That may not be necessary (unless it is specifically part of the assignment); you could also use non-blocking sockets and queue/buffer data. Even with dozens and dozens of connections, the effect can be made seamless; tcp/ip is not really a steady stream anyway (plus think where forking dozens of clients is going to take you...).

    But, since you have to use sockets for the tcp connections, if you do use multiple processes, why not use tcp/ip sockets with them too? They are somewhat less hassle and more flexible than pipes. Linux has "unix local" sockets for stuff like this, they are probably the most common form of IPC.
    C programming resources:
    GNU C Function and Macro Index -- glibc reference manual
    The C Book -- nice online learner guide
    Current ISO draft standard
    CCAN -- new CPAN like open source library repository
    3 (different) GNU debugger tutorials: #1 -- #2 -- #3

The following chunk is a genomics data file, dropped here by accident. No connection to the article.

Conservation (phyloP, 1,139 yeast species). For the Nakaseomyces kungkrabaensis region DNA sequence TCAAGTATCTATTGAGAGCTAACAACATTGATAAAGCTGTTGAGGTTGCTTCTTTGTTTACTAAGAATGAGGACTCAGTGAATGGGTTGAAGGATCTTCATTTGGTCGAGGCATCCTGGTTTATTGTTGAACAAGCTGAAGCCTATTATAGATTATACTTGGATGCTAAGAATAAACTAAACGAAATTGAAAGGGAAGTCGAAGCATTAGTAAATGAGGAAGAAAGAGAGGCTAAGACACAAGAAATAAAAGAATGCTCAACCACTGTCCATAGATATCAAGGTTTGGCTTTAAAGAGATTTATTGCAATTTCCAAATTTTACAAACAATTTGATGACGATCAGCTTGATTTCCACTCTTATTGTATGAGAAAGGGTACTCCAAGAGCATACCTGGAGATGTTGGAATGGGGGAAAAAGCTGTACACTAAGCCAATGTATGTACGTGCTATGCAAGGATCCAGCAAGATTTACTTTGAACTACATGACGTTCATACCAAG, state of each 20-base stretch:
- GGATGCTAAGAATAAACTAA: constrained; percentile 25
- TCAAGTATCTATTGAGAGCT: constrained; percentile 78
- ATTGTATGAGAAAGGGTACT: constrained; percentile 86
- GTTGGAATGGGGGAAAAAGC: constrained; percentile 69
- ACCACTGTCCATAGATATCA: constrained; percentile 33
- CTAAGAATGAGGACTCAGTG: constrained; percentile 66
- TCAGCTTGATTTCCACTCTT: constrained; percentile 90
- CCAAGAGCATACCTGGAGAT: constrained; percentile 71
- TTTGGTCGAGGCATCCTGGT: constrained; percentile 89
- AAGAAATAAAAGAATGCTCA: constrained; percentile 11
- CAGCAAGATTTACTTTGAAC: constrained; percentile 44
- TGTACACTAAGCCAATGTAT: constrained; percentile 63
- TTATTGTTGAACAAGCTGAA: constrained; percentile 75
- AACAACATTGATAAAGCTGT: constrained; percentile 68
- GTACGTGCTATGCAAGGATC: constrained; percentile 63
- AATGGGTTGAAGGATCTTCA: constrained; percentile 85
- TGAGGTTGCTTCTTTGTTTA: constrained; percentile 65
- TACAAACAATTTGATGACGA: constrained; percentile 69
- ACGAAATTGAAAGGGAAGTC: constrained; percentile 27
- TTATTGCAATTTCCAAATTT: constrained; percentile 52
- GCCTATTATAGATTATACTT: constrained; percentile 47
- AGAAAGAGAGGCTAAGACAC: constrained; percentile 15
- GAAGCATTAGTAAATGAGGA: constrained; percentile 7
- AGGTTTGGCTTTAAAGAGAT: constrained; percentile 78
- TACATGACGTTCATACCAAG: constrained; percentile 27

cpwiki -- our wiki on sourceforge

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    Thanks for your reply.

    Yes, i use subprocesses to handle each client individually. That's the way they did it in classes so i did it to and i'd rather do it that way even if that may be not the best way to do it. But there is something about that this program should be able to handle any number of clients simultaneously.

    I've typed some code but i'm afraid that it would be hard for you to get through it especially it has a lot of polish comments and names of variables are in polish too... not so smart i guess :-). The thing is that as for communication stuff it works (the server accepts clients and talk with them), but i can't manage to make the server talk to everyone at once (if a client posts new message).